Monday, December 20, 2010

Scrolling: Chrome vs Firefox

I was using the Chrome browser on my laptop the other day (some browser compat problem). I don't normally use it; Firefox is my preferred browser. I couldn't help but notice how peculiarly laggy it felt to use. It came down to vertical scrolling: this highly common task - for any long article you'll be doing a lot of it - felt jerky and unpleasant. So I did a quick ad-hoc experiment: open up the same web page in both browsers with viewports of the same size, grab the vertical scroll bar, and wiggle it up and and down continuously so the browser is constantly redrawing text.

This is a crop from Process monitor on my desktop machine, which has 8 logical cores, i.e. 4 physical cores with hyperthreading. That means that 100% CPU usage on one core shows up as 12.5% CPU usage. The big wide bump on the left is the CPU usage while I was fiddling with Chrome; the one on the right is Firefox. (The bump in the middle is sqlservr.exe, which wakes up and does meaningless busywork every 60 seconds.) You can see that Chrome uses perhaps 50% more CPU usage on this task than Firefox, with more time spent in the user process and (proportionately) less in the kernel (presumably shifting bits around). Eyeballing an average of CPU usage, Firefox ranged from 6% to 7.5%, while Chrome pegged at 12.5%. Chrome is simply less CPU-efficient redrawing while scrolling, and it's very obvious to my eyes. (I did the same experiment with IE, and it was in the middle, with about 9% CPU.)

I might hazard a guess that Firefox spends more memory on caching bitmaps of the web page, or some similar trick trading off space for time. In any case, it's one of the reasons Firefox is still my primary browser, and also why I'm completely unconcerned about its memory usage. I have yet to encounter significant paging because of Firefox, not least because it's a 32-bit process, limiting its maximum usage, and I have alternately 12G and 4G of memory in my primary desktop and laptop respectively.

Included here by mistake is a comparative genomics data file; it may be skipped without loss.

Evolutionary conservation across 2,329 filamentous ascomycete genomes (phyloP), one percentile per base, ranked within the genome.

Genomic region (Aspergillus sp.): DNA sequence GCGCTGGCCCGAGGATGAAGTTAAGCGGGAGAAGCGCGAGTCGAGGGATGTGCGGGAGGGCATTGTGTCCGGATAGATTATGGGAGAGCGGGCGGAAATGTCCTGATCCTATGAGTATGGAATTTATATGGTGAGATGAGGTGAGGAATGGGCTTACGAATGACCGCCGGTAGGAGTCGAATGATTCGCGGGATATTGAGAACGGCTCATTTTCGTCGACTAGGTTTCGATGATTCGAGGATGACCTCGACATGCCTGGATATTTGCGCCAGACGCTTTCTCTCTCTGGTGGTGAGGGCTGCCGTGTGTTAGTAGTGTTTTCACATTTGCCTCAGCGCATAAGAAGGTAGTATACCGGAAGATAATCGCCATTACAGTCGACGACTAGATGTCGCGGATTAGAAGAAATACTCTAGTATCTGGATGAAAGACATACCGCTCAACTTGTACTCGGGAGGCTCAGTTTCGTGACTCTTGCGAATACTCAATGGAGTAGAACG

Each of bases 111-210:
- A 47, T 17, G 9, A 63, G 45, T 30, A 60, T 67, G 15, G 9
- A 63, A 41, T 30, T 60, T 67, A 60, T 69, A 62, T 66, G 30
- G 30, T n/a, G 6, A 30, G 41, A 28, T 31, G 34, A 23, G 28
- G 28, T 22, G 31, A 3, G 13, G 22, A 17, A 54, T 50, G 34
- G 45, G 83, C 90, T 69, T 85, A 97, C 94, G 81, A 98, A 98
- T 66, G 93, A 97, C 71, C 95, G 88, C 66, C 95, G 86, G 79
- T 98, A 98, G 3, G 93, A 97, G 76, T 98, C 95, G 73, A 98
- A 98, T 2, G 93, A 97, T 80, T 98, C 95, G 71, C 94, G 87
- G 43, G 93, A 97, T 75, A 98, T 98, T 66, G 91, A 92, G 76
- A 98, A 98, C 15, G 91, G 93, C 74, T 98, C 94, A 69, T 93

Mind you, when I add up the private working set for all 8 chrome.exe processes apparently needed to display this web page, they add up to 86M, only 1M less than my recently restarted firefox.exe session at 87M. (Comparing other memory usage numbers is awkward, as non-working-set memory isn't relevant, while non-private memory would be double-counted with Chrome.)


Anonymous said...

You could probably start an instance of Chrome, load the web page and read the entire article in the time it takes Firefox just to start up :)

Linas said...

I can scroll very smoothly in my Chrome. Haven't noticed any difference in my Chrome and Firefox. Mostly chrome beats Firefox in terms of rendering speed IMO. I can even enable GPU acceleration to speed things up in Chrome.

Jolyon Smith said...

Using Chrome+ the utterly artificial scenario of constantly wiggling the scrollbar failed to tip either of my paltry 2 CPU cores over 25% utilisation on a page with a normal/typical amount of content.

On the TRON dedicated talkback page on AICN (with a LARGE amount of content!) the same articifial exercise yielded 50% on each core.

But day to day *actual* real world scrolling has never been noticeably poor on Chrome+ for me.